In four all-day workshops (in parallel groups) on February 20 and 21, the young researchers developed new perspectives on career paths, career opportunities, conflict management and how to write professional applications. The program was offered for female research staff from all departments in Universität Hamburg’s MIN faculty (Mathematics, Informatics and Natural Sciences), the particle-acceleration center Deutsches Elektronen-Synchrotron (DESY) and from other institutes.
In the workshop entitled “Navigator Wanted! Career Orientation for Women in Academia”, the participants learned the importance of the right planning. Dr.-Ing. Steffi Beckhaus, who led the workshop, sums up one of her most important messages: “There are plenty of options, but I have to decide for myself which way to go.” Female academics can become professors, go into business for themselves, work in the corporate sector or head a research department. In contrast, “classic” industrial career paths tend to be far less flexible, Beckhaus claims.
Further, it should be kept in mind that the word “career” doesn’t necessarily refer to a successful career, but to planning your life and work in general. “Female academics don’t always have to choose the steepest route; it’s more important that they find a path that matches their personality,” explains Beckhaus, who recommends trying to find your own inner compass. What things am I good at, and of those, which ones do I enjoy doing the most? What can I contribute? Where do I want to go? Beckhaus further advises women in academia to try to learn more about the current job landscape through targeted talks, e.g. with their own professor and/or with contacts he/she provides. “It pays to give some thought to your personal goals, and to do a bit of research about your future.” Steffi Beckhaus used focused planning when it came to her own career. After working for seven years as a Junior Professor of Informatics at Universität Hamburg, today her work includes serving as an innovation coach and consultant for those planning to pursue an academic career.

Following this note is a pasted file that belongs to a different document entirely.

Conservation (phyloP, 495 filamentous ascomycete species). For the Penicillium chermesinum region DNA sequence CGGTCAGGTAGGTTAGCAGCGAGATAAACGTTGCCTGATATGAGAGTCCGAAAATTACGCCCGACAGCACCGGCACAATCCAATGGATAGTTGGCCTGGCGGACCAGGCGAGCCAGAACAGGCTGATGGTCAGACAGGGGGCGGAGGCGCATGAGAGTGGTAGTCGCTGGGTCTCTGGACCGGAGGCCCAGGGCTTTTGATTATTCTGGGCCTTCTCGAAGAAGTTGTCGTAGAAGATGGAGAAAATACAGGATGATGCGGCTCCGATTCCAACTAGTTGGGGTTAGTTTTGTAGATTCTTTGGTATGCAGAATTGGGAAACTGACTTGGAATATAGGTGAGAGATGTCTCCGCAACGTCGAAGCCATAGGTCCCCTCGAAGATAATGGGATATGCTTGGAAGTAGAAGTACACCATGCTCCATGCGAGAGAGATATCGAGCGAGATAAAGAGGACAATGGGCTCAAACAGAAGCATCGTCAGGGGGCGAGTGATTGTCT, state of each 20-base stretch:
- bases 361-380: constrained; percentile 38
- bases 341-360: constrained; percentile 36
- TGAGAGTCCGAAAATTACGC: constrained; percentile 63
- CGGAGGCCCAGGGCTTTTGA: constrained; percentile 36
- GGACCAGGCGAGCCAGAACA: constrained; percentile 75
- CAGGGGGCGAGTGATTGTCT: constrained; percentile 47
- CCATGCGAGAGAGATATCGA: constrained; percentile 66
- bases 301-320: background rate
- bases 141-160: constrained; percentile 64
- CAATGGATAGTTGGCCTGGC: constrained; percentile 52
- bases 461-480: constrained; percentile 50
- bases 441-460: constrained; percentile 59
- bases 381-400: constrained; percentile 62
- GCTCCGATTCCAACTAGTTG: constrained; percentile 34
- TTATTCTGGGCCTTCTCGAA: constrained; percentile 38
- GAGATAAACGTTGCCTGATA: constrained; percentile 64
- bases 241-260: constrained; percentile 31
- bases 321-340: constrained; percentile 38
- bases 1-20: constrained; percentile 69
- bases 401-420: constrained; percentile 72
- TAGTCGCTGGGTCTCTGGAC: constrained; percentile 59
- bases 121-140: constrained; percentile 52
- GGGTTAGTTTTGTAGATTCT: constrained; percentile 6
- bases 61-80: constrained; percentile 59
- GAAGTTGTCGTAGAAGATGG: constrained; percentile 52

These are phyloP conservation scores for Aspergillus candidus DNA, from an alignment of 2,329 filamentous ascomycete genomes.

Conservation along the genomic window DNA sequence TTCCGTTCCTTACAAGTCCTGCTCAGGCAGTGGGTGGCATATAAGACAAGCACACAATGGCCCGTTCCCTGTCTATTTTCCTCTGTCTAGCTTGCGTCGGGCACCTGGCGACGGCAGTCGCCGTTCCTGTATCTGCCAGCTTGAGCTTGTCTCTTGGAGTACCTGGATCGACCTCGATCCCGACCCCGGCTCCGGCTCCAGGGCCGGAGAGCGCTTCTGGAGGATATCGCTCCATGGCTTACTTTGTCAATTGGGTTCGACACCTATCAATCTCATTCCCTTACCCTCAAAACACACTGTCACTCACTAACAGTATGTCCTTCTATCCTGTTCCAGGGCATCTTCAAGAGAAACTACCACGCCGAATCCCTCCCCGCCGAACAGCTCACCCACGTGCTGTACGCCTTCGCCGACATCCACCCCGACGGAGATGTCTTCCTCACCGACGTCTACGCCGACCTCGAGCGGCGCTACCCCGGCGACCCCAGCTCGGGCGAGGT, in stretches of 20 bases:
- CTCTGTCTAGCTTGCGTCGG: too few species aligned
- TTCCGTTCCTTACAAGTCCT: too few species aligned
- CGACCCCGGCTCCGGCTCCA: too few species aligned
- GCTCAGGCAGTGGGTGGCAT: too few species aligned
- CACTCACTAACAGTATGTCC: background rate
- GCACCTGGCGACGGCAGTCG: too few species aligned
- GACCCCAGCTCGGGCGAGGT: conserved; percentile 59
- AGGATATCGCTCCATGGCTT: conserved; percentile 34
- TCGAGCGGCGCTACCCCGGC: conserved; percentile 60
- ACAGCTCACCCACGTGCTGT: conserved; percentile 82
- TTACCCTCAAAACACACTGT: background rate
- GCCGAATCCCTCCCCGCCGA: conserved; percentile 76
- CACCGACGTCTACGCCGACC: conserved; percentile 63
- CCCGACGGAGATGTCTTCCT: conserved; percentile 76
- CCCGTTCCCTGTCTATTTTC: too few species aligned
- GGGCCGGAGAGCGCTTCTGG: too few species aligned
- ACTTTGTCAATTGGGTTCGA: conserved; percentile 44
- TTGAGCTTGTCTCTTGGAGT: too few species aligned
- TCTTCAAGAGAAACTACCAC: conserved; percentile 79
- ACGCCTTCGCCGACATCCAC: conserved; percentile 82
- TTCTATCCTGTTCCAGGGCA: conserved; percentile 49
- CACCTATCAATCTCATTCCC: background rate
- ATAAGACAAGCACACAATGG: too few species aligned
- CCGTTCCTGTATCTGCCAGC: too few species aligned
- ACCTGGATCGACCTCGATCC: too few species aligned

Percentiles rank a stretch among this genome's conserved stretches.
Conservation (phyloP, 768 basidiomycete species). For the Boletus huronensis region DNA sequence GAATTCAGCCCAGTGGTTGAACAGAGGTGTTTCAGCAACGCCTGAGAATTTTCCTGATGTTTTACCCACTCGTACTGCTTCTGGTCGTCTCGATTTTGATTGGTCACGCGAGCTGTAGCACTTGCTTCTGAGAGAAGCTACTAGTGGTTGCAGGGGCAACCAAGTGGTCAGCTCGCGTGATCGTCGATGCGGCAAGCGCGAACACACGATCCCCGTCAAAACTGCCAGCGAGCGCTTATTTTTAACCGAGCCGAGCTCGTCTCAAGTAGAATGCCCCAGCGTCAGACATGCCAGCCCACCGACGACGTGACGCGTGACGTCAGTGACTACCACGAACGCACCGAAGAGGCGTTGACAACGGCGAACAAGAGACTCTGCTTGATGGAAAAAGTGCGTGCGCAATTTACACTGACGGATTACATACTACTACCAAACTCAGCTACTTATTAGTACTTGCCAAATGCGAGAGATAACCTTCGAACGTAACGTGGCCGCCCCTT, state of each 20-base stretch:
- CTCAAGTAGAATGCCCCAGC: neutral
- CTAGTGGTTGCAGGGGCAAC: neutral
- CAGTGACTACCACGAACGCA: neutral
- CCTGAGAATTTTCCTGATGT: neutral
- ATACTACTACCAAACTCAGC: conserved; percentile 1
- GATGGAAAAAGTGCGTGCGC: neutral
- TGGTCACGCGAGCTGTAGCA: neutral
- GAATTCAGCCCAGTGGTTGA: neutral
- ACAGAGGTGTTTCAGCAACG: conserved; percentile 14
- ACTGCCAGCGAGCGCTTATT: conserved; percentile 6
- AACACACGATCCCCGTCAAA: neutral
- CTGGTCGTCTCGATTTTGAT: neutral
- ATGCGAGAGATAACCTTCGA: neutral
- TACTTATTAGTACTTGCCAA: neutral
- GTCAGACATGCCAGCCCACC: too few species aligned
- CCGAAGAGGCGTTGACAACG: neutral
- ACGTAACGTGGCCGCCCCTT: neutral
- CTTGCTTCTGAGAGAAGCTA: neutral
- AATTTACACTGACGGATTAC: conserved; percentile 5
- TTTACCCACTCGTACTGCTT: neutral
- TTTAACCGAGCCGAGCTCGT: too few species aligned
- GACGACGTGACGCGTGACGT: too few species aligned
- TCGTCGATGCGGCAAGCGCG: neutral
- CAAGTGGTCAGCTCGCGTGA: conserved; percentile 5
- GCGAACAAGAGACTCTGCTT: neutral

Another workshop focused on presentation techniques, with special emphasis on projecting your voice and using the right body language. Professional communication was also addressed in the training on conflict management. Given the heavy workloads, less reliable working conditions, and differing working methods and interests, conflicts are part of day-to-day work at many universities. Participants had the chance to prepare for potential crisis situations with the help of role-plays. Women’s Career Day also included training on writing applications; here the participants prepared their own application strategies and were familiarized with the current standards. Lastly, sufficient time was provided between the workshops for the participants to exchange notes and network with others from outside their own institution or discipline.
This year’s installment of the annual Women’s Career Day was organized by Universität Hamburg’s MIN faculty, the Clusters of Excellence CUI and CliSAP, the Collaborative Research Centers 676 and 925, the PIER Helmholtz Graduate School, and the Research Training Group 1670.